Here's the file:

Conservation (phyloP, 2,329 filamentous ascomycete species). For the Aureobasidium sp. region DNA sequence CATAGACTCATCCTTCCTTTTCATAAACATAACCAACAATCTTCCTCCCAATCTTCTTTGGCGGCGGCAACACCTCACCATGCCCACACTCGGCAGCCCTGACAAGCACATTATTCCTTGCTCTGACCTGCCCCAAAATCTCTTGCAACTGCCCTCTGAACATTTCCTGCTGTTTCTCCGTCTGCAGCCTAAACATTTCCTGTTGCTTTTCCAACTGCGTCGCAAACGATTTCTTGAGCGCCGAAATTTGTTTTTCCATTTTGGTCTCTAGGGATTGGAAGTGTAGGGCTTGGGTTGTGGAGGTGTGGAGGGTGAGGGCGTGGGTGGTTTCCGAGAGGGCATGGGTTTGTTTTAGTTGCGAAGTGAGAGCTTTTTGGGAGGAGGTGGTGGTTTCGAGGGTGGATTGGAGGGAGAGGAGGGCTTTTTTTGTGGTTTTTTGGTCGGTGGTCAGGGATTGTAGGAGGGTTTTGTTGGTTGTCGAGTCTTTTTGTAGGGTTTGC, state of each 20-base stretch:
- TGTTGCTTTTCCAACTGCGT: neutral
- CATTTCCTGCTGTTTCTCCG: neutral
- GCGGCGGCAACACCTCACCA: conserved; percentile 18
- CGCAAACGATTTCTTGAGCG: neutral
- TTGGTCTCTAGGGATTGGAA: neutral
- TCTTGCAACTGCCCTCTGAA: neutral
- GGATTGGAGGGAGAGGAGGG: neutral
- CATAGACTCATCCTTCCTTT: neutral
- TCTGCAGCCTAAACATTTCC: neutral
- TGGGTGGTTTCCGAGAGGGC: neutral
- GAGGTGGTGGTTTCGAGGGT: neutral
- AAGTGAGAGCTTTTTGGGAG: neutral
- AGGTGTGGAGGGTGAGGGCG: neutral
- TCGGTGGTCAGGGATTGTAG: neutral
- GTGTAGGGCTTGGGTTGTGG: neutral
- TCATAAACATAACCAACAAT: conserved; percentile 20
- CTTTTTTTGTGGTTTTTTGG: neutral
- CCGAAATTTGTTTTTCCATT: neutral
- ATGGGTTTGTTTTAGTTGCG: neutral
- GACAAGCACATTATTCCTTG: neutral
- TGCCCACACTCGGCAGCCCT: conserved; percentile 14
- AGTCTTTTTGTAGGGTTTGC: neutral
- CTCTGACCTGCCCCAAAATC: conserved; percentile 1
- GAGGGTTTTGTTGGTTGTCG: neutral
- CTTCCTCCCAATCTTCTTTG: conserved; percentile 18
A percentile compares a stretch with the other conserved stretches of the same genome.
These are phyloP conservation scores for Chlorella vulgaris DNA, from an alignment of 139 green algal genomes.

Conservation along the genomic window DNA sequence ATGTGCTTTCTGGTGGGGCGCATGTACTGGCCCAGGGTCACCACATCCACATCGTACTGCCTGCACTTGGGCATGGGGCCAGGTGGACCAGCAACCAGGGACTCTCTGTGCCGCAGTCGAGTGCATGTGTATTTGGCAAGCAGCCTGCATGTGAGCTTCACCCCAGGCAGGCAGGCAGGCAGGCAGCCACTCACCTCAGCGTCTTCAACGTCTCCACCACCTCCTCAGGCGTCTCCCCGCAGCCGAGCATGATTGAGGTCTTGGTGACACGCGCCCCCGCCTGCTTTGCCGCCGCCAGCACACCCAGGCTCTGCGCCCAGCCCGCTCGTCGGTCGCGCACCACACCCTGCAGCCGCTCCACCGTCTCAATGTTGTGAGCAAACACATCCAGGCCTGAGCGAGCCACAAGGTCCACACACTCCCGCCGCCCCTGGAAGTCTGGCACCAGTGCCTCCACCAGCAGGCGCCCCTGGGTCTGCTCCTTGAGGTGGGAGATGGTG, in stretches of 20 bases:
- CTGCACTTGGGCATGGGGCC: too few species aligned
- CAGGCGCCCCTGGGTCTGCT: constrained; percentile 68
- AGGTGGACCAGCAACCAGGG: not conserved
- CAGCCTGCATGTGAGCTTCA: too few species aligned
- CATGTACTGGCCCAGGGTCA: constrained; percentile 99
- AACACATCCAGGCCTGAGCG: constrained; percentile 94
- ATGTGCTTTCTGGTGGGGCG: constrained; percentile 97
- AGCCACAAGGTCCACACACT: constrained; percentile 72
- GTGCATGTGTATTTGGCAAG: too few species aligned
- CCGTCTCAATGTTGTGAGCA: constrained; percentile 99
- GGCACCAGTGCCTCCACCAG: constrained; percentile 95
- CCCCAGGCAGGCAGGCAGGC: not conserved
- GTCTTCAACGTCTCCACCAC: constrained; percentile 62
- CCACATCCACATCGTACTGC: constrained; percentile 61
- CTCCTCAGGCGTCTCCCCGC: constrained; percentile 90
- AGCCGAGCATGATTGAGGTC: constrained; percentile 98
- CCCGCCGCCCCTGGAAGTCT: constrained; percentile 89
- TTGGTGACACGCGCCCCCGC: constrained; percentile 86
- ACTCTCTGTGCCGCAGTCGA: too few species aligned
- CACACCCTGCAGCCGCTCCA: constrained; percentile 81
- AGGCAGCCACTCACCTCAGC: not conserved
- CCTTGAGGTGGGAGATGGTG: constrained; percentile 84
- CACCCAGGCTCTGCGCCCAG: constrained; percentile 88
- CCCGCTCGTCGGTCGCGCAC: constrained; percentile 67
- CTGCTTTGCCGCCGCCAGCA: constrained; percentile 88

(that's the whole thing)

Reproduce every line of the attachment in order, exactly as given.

Conservation (phyloP, 2,329 filamentous ascomycete species). For the Aureobasidium sp. region DNA sequence CATAGACTCATCCTTCCTTTTCATAAACATAACCAACAATCTTCCTCCCAATCTTCTTTGGCGGCGGCAACACCTCACCATGCCCACACTCGGCAGCCCTGACAAGCACATTATTCCTTGCTCTGACCTGCCCCAAAATCTCTTGCAACTGCCCTCTGAACATTTCCTGCTGTTTCTCCGTCTGCAGCCTAAACATTTCCTGTTGCTTTTCCAACTGCGTCGCAAACGATTTCTTGAGCGCCGAAATTTGTTTTTCCATTTTGGTCTCTAGGGATTGGAAGTGTAGGGCTTGGGTTGTGGAGGTGTGGAGGGTGAGGGCGTGGGTGGTTTCCGAGAGGGCATGGGTTTGTTTTAGTTGCGAAGTGAGAGCTTTTTGGGAGGAGGTGGTGGTTTCGAGGGTGGATTGGAGGGAGAGGAGGGCTTTTTTTGTGGTTTTTTGGTCGGTGGTCAGGGATTGTAGGAGGGTTTTGTTGGTTGTCGAGTCTTTTTGTAGGGTTTGC, state of each 20-base stretch:
- TGTTGCTTTTCCAACTGCGT: neutral
- CATTTCCTGCTGTTTCTCCG: neutral
- GCGGCGGCAACACCTCACCA: conserved; percentile 18
- CGCAAACGATTTCTTGAGCG: neutral
- TTGGTCTCTAGGGATTGGAA: neutral
- TCTTGCAACTGCCCTCTGAA: neutral
- GGATTGGAGGGAGAGGAGGG: neutral
- CATAGACTCATCCTTCCTTT: neutral
- TCTGCAGCCTAAACATTTCC: neutral
- TGGGTGGTTTCCGAGAGGGC: neutral
- GAGGTGGTGGTTTCGAGGGT: neutral
- AAGTGAGAGCTTTTTGGGAG: neutral
- AGGTGTGGAGGGTGAGGGCG: neutral
- TCGGTGGTCAGGGATTGTAG: neutral
- GTGTAGGGCTTGGGTTGTGG: neutral
- TCATAAACATAACCAACAAT: conserved; percentile 20
- CTTTTTTTGTGGTTTTTTGG: neutral
- CCGAAATTTGTTTTTCCATT: neutral
- ATGGGTTTGTTTTAGTTGCG: neutral
- GACAAGCACATTATTCCTTG: neutral
- TGCCCACACTCGGCAGCCCT: conserved; percentile 14
- AGTCTTTTTGTAGGGTTTGC: neutral
- CTCTGACCTGCCCCAAAATC: conserved; percentile 1
- GAGGGTTTTGTTGGTTGTCG: neutral
- CTTCCTCCCAATCTTCTTTG: conserved; percentile 18
A percentile compares a stretch with the other conserved stretches of the same genome.
These are phyloP conservation scores for Chlorella vulgaris DNA, from an alignment of 139 green algal genomes.

Conservation along the genomic window DNA sequence ATGTGCTTTCTGGTGGGGCGCATGTACTGGCCCAGGGTCACCACATCCACATCGTACTGCCTGCACTTGGGCATGGGGCCAGGTGGACCAGCAACCAGGGACTCTCTGTGCCGCAGTCGAGTGCATGTGTATTTGGCAAGCAGCCTGCATGTGAGCTTCACCCCAGGCAGGCAGGCAGGCAGGCAGCCACTCACCTCAGCGTCTTCAACGTCTCCACCACCTCCTCAGGCGTCTCCCCGCAGCCGAGCATGATTGAGGTCTTGGTGACACGCGCCCCCGCCTGCTTTGCCGCCGCCAGCACACCCAGGCTCTGCGCCCAGCCCGCTCGTCGGTCGCGCACCACACCCTGCAGCCGCTCCACCGTCTCAATGTTGTGAGCAAACACATCCAGGCCTGAGCGAGCCACAAGGTCCACACACTCCCGCCGCCCCTGGAAGTCTGGCACCAGTGCCTCCACCAGCAGGCGCCCCTGGGTCTGCTCCTTGAGGTGGGAGATGGTG, in stretches of 20 bases:
- CTGCACTTGGGCATGGGGCC: too few species aligned
- CAGGCGCCCCTGGGTCTGCT: constrained; percentile 68
- AGGTGGACCAGCAACCAGGG: not conserved
- CAGCCTGCATGTGAGCTTCA: too few species aligned
- CATGTACTGGCCCAGGGTCA: constrained; percentile 99
- AACACATCCAGGCCTGAGCG: constrained; percentile 94
- ATGTGCTTTCTGGTGGGGCG: constrained; percentile 97
- AGCCACAAGGTCCACACACT: constrained; percentile 72
- GTGCATGTGTATTTGGCAAG: too few species aligned
- CCGTCTCAATGTTGTGAGCA: constrained; percentile 99
- GGCACCAGTGCCTCCACCAG: constrained; percentile 95
- CCCCAGGCAGGCAGGCAGGC: not conserved
- GTCTTCAACGTCTCCACCAC: constrained; percentile 62
- CCACATCCACATCGTACTGC: constrained; percentile 61
- CTCCTCAGGCGTCTCCCCGC: constrained; percentile 90
- AGCCGAGCATGATTGAGGTC: constrained; percentile 98
- CCCGCCGCCCCTGGAAGTCT: constrained; percentile 89
- TTGGTGACACGCGCCCCCGC: constrained; percentile 86
- ACTCTCTGTGCCGCAGTCGA: too few species aligned
- CACACCCTGCAGCCGCTCCA: constrained; percentile 81
- AGGCAGCCACTCACCTCAGC: not conserved
- CCTTGAGGTGGGAGATGGTG: constrained; percentile 84
- CACCCAGGCTCTGCGCCCAG: constrained; percentile 88
- CCCGCTCGTCGGTCGCGCAC: constrained; percentile 67
- CTGCTTTGCCGCCGCCAGCA: constrained; percentile 88